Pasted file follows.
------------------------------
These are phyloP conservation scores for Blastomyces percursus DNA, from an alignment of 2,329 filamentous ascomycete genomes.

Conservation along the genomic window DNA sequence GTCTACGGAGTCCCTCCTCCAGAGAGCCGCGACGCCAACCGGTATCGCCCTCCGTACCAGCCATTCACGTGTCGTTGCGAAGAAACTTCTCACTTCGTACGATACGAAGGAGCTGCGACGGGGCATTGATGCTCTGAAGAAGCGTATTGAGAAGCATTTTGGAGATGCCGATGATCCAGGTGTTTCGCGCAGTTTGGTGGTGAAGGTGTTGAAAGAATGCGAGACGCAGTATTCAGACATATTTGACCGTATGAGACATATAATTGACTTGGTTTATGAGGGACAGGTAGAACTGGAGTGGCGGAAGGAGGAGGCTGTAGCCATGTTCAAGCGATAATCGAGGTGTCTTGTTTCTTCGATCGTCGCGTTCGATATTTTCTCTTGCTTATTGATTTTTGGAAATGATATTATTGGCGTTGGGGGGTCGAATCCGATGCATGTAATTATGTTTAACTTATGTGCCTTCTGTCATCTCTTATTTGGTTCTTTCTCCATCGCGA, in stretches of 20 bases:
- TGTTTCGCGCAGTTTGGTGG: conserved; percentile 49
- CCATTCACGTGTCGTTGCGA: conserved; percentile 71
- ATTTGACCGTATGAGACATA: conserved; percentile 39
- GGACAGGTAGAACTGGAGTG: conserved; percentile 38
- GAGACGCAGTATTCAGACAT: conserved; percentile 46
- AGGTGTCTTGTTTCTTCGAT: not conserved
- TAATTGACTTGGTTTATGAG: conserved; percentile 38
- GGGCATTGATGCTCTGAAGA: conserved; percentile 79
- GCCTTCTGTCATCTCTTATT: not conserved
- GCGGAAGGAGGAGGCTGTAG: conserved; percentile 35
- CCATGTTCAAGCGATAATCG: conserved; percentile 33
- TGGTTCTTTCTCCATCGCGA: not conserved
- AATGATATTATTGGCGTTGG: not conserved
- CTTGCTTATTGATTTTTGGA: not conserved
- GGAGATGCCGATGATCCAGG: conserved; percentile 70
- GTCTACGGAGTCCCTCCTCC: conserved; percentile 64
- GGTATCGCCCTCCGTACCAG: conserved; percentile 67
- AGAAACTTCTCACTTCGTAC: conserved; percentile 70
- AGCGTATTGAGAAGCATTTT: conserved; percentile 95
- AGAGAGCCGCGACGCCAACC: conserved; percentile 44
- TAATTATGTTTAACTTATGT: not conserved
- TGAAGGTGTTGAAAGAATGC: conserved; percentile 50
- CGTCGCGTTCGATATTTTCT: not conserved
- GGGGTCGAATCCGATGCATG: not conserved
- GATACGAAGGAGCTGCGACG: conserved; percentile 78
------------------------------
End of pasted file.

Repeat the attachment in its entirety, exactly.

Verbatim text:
These are phyloP conservation scores for Blastomyces percursus DNA, from an alignment of 2,329 filamentous ascomycete genomes.

Conservation along the genomic window DNA sequence GTCTACGGAGTCCCTCCTCCAGAGAGCCGCGACGCCAACCGGTATCGCCCTCCGTACCAGCCATTCACGTGTCGTTGCGAAGAAACTTCTCACTTCGTACGATACGAAGGAGCTGCGACGGGGCATTGATGCTCTGAAGAAGCGTATTGAGAAGCATTTTGGAGATGCCGATGATCCAGGTGTTTCGCGCAGTTTGGTGGTGAAGGTGTTGAAAGAATGCGAGACGCAGTATTCAGACATATTTGACCGTATGAGACATATAATTGACTTGGTTTATGAGGGACAGGTAGAACTGGAGTGGCGGAAGGAGGAGGCTGTAGCCATGTTCAAGCGATAATCGAGGTGTCTTGTTTCTTCGATCGTCGCGTTCGATATTTTCTCTTGCTTATTGATTTTTGGAAATGATATTATTGGCGTTGGGGGGTCGAATCCGATGCATGTAATTATGTTTAACTTATGTGCCTTCTGTCATCTCTTATTTGGTTCTTTCTCCATCGCGA, in stretches of 20 bases:
- TGTTTCGCGCAGTTTGGTGG: conserved; percentile 49
- CCATTCACGTGTCGTTGCGA: conserved; percentile 71
- ATTTGACCGTATGAGACATA: conserved; percentile 39
- GGACAGGTAGAACTGGAGTG: conserved; percentile 38
- GAGACGCAGTATTCAGACAT: conserved; percentile 46
- AGGTGTCTTGTTTCTTCGAT: not conserved
- TAATTGACTTGGTTTATGAG: conserved; percentile 38
- GGGCATTGATGCTCTGAAGA: conserved; percentile 79
- GCCTTCTGTCATCTCTTATT: not conserved
- GCGGAAGGAGGAGGCTGTAG: conserved; percentile 35
- CCATGTTCAAGCGATAATCG: conserved; percentile 33
- TGGTTCTTTCTCCATCGCGA: not conserved
- AATGATATTATTGGCGTTGG: not conserved
- CTTGCTTATTGATTTTTGGA: not conserved
- GGAGATGCCGATGATCCAGG: conserved; percentile 70
- GTCTACGGAGTCCCTCCTCC: conserved; percentile 64
- GGTATCGCCCTCCGTACCAG: conserved; percentile 67
- AGAAACTTCTCACTTCGTAC: conserved; percentile 70
- AGCGTATTGAGAAGCATTTT: conserved; percentile 95
- AGAGAGCCGCGACGCCAACC: conserved; percentile 44
- TAATTATGTTTAACTTATGT: not conserved
- TGAAGGTGTTGAAAGAATGC: conserved; percentile 50
- CGTCGCGTTCGATATTTTCT: not conserved
- GGGGTCGAATCCGATGCATG: not conserved
- GATACGAAGGAGCTGCGACG: conserved; percentile 78